• Ribbon (using Ribbon controls shipped with the ExpressBars Suite v6).

    Ribbon Print Preview Dialog (AS16607)

    As you just saw, in addition to both standard and advanced styles, v4 allows you to use the Ribbon-style Print Preview dialog. This gives you the opportunity to have a consistent UI in your applications that already use our Ribbon controls.

    Ribbon print preview

    Apply Skins and Look and Feel Styles to Built-in Dialogs (S19452)

    All built-in dialogs support skins and look and feel styles. To apply skins or styles, you can use the TdxSkinController, TcxLookAndFeelController, or TdxPSEngineController components.

    Built-in dialogs showing look and feel

    Miscellaneous Enhancements

    Of course, we've also completed a few miscellaneous improvements.

    • You now have the ability to print report footnotes similar to report titles (S19041).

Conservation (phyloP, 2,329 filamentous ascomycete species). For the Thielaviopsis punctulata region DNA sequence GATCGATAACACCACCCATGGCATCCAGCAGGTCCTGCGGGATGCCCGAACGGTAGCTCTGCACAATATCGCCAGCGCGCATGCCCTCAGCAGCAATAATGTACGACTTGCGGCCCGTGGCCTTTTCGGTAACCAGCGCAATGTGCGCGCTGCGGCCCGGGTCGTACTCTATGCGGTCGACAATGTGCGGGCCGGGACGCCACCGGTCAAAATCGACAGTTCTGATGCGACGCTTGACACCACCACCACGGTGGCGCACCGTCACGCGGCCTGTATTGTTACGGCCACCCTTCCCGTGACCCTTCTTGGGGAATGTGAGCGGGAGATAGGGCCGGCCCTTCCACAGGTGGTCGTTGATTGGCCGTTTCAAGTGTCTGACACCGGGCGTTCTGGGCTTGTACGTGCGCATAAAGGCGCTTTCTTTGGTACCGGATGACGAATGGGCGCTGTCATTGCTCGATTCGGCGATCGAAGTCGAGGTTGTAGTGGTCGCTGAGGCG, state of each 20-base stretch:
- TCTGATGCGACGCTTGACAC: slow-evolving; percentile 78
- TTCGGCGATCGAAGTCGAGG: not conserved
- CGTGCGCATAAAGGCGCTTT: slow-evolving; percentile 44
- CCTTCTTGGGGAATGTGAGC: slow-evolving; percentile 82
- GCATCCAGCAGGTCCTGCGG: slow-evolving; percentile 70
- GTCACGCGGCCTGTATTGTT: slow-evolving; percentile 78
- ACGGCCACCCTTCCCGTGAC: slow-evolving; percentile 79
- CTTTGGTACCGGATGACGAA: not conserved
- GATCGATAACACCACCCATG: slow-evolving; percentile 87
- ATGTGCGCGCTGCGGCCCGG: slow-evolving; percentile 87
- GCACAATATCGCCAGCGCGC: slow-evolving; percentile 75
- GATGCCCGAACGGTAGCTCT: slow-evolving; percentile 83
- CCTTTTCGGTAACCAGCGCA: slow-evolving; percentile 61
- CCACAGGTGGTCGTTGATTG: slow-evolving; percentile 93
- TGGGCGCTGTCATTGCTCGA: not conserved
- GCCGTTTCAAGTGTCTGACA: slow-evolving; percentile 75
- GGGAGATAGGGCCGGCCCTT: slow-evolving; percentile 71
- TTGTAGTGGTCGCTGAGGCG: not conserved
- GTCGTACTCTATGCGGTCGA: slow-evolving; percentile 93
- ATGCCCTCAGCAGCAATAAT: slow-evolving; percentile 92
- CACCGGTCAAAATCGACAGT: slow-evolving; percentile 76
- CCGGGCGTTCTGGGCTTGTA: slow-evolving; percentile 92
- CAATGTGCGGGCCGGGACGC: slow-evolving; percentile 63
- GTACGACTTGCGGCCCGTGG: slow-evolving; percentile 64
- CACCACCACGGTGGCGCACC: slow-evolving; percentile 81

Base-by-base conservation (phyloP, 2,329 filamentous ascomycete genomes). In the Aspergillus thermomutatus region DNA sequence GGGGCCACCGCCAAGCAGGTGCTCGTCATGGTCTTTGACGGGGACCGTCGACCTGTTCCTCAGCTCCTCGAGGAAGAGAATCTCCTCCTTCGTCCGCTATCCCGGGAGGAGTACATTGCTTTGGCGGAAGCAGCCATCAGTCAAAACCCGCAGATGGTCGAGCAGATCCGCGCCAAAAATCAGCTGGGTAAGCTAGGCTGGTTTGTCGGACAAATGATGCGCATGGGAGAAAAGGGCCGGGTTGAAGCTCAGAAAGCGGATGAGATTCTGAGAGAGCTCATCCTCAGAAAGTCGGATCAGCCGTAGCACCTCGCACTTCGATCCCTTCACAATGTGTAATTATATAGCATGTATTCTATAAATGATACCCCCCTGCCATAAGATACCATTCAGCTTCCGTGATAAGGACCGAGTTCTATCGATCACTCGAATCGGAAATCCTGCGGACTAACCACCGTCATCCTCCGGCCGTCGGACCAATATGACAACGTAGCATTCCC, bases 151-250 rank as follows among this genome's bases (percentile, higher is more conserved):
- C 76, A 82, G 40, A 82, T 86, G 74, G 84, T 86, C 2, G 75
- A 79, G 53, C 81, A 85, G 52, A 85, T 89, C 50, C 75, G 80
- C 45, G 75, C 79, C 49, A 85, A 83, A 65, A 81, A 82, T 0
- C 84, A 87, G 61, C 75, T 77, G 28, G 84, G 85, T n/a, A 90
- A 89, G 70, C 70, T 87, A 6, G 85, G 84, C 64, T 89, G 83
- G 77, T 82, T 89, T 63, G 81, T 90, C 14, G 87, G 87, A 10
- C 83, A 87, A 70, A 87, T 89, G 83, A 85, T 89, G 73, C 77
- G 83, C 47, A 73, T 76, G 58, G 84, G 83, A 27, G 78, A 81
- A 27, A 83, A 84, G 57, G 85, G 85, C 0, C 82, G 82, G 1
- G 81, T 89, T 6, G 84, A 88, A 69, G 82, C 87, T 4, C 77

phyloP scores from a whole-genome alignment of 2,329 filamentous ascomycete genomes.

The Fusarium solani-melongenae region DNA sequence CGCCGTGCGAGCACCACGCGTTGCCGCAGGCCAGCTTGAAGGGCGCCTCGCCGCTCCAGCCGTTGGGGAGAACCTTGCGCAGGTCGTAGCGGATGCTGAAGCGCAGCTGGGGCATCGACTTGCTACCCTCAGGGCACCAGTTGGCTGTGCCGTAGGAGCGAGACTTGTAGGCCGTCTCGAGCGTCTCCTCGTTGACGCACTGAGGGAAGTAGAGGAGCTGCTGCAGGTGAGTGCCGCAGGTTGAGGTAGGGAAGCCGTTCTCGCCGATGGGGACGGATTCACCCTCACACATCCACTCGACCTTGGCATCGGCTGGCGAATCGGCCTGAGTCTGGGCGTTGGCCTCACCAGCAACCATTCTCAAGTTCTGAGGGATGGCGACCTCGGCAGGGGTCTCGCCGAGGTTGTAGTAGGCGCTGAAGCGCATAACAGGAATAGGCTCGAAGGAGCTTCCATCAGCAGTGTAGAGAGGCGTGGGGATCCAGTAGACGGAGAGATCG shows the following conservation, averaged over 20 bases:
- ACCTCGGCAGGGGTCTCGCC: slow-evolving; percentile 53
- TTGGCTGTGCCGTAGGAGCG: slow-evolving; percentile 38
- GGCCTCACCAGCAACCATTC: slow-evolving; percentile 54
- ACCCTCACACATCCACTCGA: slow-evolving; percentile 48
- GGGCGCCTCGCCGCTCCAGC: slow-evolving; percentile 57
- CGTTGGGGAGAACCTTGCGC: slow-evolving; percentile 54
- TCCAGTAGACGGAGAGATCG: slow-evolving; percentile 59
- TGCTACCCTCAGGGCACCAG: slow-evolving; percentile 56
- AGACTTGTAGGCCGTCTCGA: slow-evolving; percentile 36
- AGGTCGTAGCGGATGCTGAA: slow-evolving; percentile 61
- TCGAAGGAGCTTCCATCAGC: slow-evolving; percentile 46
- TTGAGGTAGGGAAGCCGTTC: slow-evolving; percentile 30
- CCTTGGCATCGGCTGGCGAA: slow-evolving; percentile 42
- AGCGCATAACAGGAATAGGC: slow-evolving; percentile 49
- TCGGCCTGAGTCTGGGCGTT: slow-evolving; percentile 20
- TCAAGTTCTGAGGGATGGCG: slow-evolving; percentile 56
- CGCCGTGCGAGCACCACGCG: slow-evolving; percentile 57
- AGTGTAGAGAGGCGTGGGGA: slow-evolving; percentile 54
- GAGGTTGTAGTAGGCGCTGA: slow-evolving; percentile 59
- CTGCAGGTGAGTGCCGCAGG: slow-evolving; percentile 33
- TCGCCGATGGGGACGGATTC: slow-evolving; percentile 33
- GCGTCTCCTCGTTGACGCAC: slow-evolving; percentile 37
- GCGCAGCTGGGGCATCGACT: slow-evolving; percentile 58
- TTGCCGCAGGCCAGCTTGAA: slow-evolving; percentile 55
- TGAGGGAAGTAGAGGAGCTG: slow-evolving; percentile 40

Report footnotes dialog

    • TcxLabel controls can now be printed as a plain text, ignoring any paint styles and effects (AS2859).
    • You have the capability to custom paint child controls when printing their container (S32857). In v4, printing a report for a container control will automatically fire the OnCustomDraw* events of the report links created for its child controls.
  • Recap of Sneak Peeks for v2009.2

    We're just about to release v2009.2 and it would be a good idea to have an "accumulator" post that gathered together all the sneak peeks of the new stuff for the release. Sure, you could use that Search box up there and type in "v2009.2", but I'm going to save you all that time. See, your friends at DevExpress are always thinking of you. Besides which, Rachel told me to do this, and who am I to disagree?